Sports First Aid is the recognition and emergency treatment of sports injuries sustained during the participation in a sporting event. Students in this course will learn basic first aid principles in order to provide emergency care to injured athletes. Students will develop a basic knowledge of common sports injuries to be able to administer appropriate sports first aid. This course will introduce the role of the coach as well as other medical professionals that provide first aid to athletes. Focus will placed on techniques and concepts used to treat these sports injuries. Students taking this course will become a competent first aid responder for basic athletic injuries.

SPHE417 Leadership Concepts in Coaching (3 semester hours)

This course will introduce Coaching Leadership on a sports level but show how that leadership can relate to personal, business and everyday successes for individuals. Creating success in the sports arena, a leader has to communicate, to bring a set of individuals together to accomplish one common goal. To be a good leader and coach, one must motivate teamwork and reveal the powerful characteristics of success. Leadership can be universal and used in any walk of life. Coaches are faced with many hurdles to overcome on different levels. The best coaches are able to work through these barriers and develop systems that bring teammates together with a common purpose. Course objectives will be reached by means of selected case studies and focused assignments, reinforced by study of proven coaching leaders.

SPHE420 Exercise Programming and Testing (3 semester hours)

This course is designed for the undergraduate degree in Sports and Health Sciences. Students will combine knowledge from prior classes such as Anatomy, Exercise Physiology, Nutrition and Training and Conditioning and will be prepared to implement their knowledge in a professional setting. Application of basic exercise training principles will be expanded as the course progresses, allowing the student to execute a wide range of personal fitness training principles such as fundamentals of human movement science, client/athlete assessment, exercise training concepts, program design, nutrition and supplementation. This course incorporates advanced exercise programming techniques utilizing the Optimum Performance Training Model (OPT Model) and prepares students for the Certified Personal Training examination offered by the National Academy of Sports Medicine (NASM-CPT). Upon successful completion of this course and with a valid CPR certification students are eligible to sit for this examination. (Prerequisite: BIOL251)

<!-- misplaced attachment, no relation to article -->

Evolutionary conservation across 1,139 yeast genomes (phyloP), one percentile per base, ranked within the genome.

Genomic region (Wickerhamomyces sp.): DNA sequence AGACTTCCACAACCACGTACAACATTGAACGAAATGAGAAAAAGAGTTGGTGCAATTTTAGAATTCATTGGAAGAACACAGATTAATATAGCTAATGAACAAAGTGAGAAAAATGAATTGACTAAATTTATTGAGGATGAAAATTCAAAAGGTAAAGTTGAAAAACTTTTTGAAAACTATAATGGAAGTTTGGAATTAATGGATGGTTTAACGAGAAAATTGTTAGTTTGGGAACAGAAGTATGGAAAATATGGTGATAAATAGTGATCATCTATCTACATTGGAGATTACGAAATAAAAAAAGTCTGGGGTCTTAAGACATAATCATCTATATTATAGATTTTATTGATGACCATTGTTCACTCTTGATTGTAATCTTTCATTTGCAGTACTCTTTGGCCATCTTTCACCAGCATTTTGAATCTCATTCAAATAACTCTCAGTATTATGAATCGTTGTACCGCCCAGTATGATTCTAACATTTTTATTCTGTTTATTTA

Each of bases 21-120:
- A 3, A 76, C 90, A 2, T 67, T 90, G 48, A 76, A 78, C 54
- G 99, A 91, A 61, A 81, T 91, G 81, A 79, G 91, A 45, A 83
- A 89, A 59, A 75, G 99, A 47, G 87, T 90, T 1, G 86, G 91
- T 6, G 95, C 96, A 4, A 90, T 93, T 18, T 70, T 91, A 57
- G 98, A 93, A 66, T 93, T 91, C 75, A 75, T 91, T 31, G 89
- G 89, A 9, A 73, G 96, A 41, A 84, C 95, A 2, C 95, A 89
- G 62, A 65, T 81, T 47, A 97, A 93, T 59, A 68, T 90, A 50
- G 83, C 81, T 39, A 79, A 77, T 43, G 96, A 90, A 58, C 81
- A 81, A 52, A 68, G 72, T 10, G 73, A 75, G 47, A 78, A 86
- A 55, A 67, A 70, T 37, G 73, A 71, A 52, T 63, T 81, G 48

SPHE421 Kinesiology (3 semester hours)

Kinesiology develops a practical understanding of the neuromotor system in relation to anatomical structures responsible for human movement along with their respective functions. Students will learn how to analyze movement and determine specific muscles responsible for a particular movement along with the associated joint action and neural control mechanisms. Students will contrast movements and exercises to determine their appropriateness and fit for specific and common goals in real world settings. Additionally, students will discuss Kinesiology principles and critical concepts as they relate to athletics, rehabilitation, and recreational exercise. The course will also explore how to improve human performance through effective exercise and training program design. Students learn concepts in this course which apply in coaching, athletics, rehabilitation, and fitness settings. (Prerequisite: BIOL251)

SPHE425 Therapeutic Exercise (3 semester hours)

This course examines the physiology of healing as well as exercise protocols for orthopedic and musculoskeletal injuries. The course provides students with a solid foundation of the theory and practice associated with the design, implementation, progression, and supervision of healing and reconditioning programs. Content includes skillful examination of the process of healing and identifying pertinent stages in order to develop evidence-based programs. Techniques include progression and sequencing, examination and assessment, and application of soft tissue and joint mobilization; range of motion and flexibility, strength and muscle endurance exercises; balance, coordination and agility activities as well as function return to play exercises for full return to play participation.

SPHE460 Business Aspects of Fitness and Wellness (3 semester hours)

This course provides the student with the tools to pragmatically conduct business within the fitness and wellness industry. The student will develop parameters of management within a business structure including financial, facility, marketing, risk management, leadership, and personnel.

SPHE461 Current Issues and Trends in Fitness and Wellness (3 semester hours)

This course is designed to explore the growing field of Sports and Health Sciences and its cultural impact on the United States and International health and wellness. The student will gain the tools necessary to assess the fitness, sport, and health industry and its relationship to health and wellness management.

SPHE490 Senior Seminar in Sports and Health Science (3 semester hours)

This senior capstone class is the final course in the degree sequence for students majoring in Sports and Health Sciences. In this dynamic and interactive course, learners will review, assess and then apply many of the concepts they have researched during undergraduate studies through the creation of a customized graduation portfolio. This portfolio can be used for future career or academic goals and serve as a tangible job aid that houses previously acquired knowledge. Real life, hands on tools for career advancement will be examined and then applied, including the creation of a professional resume. An investigation of the job market in the field of sports and health will also take place through case study analysis and lively, career focused discussions. Alternative career paths for sports and health sciences degree holders will also be explored. (Prerequisite: Completion of a minimum of 105 hours towards your program)